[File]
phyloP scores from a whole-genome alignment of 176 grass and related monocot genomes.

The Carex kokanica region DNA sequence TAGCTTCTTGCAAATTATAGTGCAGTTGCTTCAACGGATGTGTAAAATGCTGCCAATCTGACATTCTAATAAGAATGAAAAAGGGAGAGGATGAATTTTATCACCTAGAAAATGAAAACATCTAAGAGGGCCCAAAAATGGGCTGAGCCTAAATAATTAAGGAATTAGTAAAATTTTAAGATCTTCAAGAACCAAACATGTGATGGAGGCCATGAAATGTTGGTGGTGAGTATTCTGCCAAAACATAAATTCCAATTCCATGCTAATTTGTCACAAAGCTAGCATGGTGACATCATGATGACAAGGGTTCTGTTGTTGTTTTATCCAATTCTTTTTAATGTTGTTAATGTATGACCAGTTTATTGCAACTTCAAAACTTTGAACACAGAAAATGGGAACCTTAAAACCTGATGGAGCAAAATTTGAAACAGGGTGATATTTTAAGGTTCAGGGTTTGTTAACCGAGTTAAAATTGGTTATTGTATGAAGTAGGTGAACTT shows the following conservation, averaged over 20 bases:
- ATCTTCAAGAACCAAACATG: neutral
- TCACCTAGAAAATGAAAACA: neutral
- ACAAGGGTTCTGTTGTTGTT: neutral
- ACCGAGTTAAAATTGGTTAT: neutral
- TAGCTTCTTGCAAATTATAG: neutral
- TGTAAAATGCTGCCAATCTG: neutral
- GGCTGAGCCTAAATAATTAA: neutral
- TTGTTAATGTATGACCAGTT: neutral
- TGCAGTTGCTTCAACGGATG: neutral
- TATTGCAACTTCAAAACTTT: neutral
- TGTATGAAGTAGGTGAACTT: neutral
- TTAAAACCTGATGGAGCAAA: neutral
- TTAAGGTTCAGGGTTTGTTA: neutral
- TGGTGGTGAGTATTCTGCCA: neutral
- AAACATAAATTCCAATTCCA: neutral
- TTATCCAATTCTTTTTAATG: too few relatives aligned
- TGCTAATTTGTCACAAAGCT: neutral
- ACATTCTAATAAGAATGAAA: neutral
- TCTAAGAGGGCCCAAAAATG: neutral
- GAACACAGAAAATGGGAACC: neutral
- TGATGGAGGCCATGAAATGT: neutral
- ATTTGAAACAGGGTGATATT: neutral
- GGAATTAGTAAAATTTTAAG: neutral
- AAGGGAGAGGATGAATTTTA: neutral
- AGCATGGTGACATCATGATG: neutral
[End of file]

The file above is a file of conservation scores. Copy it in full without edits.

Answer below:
phyloP scores from a whole-genome alignment of 176 grass and related monocot genomes.

The Carex kokanica region DNA sequence TAGCTTCTTGCAAATTATAGTGCAGTTGCTTCAACGGATGTGTAAAATGCTGCCAATCTGACATTCTAATAAGAATGAAAAAGGGAGAGGATGAATTTTATCACCTAGAAAATGAAAACATCTAAGAGGGCCCAAAAATGGGCTGAGCCTAAATAATTAAGGAATTAGTAAAATTTTAAGATCTTCAAGAACCAAACATGTGATGGAGGCCATGAAATGTTGGTGGTGAGTATTCTGCCAAAACATAAATTCCAATTCCATGCTAATTTGTCACAAAGCTAGCATGGTGACATCATGATGACAAGGGTTCTGTTGTTGTTTTATCCAATTCTTTTTAATGTTGTTAATGTATGACCAGTTTATTGCAACTTCAAAACTTTGAACACAGAAAATGGGAACCTTAAAACCTGATGGAGCAAAATTTGAAACAGGGTGATATTTTAAGGTTCAGGGTTTGTTAACCGAGTTAAAATTGGTTATTGTATGAAGTAGGTGAACTT shows the following conservation, averaged over 20 bases:
- ATCTTCAAGAACCAAACATG: neutral
- TCACCTAGAAAATGAAAACA: neutral
- ACAAGGGTTCTGTTGTTGTT: neutral
- ACCGAGTTAAAATTGGTTAT: neutral
- TAGCTTCTTGCAAATTATAG: neutral
- TGTAAAATGCTGCCAATCTG: neutral
- GGCTGAGCCTAAATAATTAA: neutral
- TTGTTAATGTATGACCAGTT: neutral
- TGCAGTTGCTTCAACGGATG: neutral
- TATTGCAACTTCAAAACTTT: neutral
- TGTATGAAGTAGGTGAACTT: neutral
- TTAAAACCTGATGGAGCAAA: neutral
- TTAAGGTTCAGGGTTTGTTA: neutral
- TGGTGGTGAGTATTCTGCCA: neutral
- AAACATAAATTCCAATTCCA: neutral
- TTATCCAATTCTTTTTAATG: too few relatives aligned
- TGCTAATTTGTCACAAAGCT: neutral
- ACATTCTAATAAGAATGAAA: neutral
- TCTAAGAGGGCCCAAAAATG: neutral
- GAACACAGAAAATGGGAACC: neutral
- TGATGGAGGCCATGAAATGT: neutral
- ATTTGAAACAGGGTGATATT: neutral
- GGAATTAGTAAAATTTTAAG: neutral
- AAGGGAGAGGATGAATTTTA: neutral
- AGCATGGTGACATCATGATG: neutral